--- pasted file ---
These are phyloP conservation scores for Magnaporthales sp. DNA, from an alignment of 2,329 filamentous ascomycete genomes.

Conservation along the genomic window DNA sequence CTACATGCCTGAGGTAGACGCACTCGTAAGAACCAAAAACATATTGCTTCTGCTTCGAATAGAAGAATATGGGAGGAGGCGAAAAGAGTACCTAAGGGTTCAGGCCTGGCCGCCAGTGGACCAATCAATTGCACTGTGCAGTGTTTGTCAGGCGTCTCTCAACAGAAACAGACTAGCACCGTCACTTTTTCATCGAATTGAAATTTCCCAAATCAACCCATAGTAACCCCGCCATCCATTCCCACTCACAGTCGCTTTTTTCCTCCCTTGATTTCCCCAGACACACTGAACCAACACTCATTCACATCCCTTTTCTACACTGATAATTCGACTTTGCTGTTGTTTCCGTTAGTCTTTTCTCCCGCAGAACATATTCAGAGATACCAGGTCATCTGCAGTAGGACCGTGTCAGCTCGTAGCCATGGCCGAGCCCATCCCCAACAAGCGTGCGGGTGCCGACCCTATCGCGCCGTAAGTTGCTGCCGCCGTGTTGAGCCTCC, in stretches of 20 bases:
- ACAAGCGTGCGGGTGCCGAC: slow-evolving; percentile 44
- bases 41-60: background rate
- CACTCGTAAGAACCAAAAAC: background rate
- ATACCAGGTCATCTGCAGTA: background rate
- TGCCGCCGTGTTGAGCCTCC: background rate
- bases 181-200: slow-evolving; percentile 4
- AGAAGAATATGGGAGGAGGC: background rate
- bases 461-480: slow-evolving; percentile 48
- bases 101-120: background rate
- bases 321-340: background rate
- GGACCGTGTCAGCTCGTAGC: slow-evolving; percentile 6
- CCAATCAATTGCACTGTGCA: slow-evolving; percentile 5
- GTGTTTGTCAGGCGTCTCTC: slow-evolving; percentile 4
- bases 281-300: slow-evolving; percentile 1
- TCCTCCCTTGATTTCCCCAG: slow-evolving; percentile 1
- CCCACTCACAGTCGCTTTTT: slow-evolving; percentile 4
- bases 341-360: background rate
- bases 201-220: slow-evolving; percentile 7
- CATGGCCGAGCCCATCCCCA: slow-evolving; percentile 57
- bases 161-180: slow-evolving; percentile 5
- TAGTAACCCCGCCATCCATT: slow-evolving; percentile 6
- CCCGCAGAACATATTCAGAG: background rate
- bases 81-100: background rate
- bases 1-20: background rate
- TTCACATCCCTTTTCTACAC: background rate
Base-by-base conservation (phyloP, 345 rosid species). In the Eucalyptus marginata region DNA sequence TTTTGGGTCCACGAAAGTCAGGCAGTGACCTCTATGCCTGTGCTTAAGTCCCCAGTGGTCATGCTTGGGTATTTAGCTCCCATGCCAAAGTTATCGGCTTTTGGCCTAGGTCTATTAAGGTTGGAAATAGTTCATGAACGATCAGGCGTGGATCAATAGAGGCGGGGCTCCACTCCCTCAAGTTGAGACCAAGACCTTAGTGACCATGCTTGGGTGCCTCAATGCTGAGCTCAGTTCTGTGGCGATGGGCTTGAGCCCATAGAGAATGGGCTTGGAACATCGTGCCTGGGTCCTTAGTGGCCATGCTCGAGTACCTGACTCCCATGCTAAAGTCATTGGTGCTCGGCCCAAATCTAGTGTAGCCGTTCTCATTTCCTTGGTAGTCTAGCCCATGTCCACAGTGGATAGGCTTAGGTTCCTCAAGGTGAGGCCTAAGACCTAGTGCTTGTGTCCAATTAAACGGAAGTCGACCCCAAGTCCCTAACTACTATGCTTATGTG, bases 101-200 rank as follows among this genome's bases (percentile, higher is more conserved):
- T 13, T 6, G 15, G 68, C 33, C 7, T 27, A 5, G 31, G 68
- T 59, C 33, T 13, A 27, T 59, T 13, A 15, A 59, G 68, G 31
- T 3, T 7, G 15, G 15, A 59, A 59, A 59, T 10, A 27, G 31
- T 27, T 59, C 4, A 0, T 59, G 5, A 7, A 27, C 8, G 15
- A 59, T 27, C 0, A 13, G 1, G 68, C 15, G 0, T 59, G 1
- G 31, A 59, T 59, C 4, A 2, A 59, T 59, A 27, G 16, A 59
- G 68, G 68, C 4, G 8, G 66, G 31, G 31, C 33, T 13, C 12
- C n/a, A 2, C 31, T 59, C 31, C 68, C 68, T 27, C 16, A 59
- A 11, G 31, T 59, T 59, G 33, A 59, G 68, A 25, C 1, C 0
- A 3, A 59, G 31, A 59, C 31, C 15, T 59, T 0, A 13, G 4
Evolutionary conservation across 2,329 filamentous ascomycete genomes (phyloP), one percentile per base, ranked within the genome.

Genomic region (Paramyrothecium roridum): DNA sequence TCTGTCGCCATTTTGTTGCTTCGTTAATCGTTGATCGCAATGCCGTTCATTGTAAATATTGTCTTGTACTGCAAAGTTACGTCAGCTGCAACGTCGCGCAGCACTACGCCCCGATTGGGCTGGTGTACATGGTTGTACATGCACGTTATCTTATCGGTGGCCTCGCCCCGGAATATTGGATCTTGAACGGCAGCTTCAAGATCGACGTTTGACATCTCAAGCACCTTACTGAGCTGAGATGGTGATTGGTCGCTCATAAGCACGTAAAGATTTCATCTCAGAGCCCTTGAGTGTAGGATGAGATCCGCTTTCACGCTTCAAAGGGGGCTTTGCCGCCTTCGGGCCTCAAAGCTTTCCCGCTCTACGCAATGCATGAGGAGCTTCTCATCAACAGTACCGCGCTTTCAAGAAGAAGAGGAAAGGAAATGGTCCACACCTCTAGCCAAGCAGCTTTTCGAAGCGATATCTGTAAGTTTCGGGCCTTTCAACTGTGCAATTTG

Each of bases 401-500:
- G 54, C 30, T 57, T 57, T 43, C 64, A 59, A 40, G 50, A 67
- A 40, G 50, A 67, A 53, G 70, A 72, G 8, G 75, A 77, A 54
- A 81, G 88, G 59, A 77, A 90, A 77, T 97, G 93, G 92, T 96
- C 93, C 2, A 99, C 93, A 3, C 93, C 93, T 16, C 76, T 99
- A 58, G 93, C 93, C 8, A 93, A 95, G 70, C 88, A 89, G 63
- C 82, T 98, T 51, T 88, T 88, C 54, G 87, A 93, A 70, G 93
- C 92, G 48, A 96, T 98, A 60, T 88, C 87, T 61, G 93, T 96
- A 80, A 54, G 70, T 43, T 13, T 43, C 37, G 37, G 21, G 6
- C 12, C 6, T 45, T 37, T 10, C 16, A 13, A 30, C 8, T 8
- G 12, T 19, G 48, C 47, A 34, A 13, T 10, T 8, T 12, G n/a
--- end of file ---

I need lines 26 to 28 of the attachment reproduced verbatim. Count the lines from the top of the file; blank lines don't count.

- bases 1-20: background rate
- TTCACATCCCTTTTCTACAC: background rate
Base-by-base conservation (phyloP, 345 rosid species). In the Eucalyptus marginata region DNA sequence TTTTGGGTCCACGAAAGTCAGGCAGTGACCTCTATGCCTGTGCTTAAGTCCCCAGTGGTCATGCTTGGGTATTTAGCTCCCATGCCAAAGTTATCGGCTTTTGGCCTAGGTCTATTAAGGTTGGAAATAGTTCATGAACGATCAGGCGTGGATCAATAGAGGCGGGGCTCCACTCCCTCAAGTTGAGACCAAGACCTTAGTGACCATGCTTGGGTGCCTCAATGCTGAGCTCAGTTCTGTGGCGATGGGCTTGAGCCCATAGAGAATGGGCTTGGAACATCGTGCCTGGGTCCTTAGTGGCCATGCTCGAGTACCTGACTCCCATGCTAAAGTCATTGGTGCTCGGCCCAAATCTAGTGTAGCCGTTCTCATTTCCTTGGTAGTCTAGCCCATGTCCACAGTGGATAGGCTTAGGTTCCTCAAGGTGAGGCCTAAGACCTAGTGCTTGTGTCCAATTAAACGGAAGTCGACCCCAAGTCCCTAACTACTATGCTTATGTG, bases 101-200 rank as follows among this genome's bases (percentile, higher is more conserved):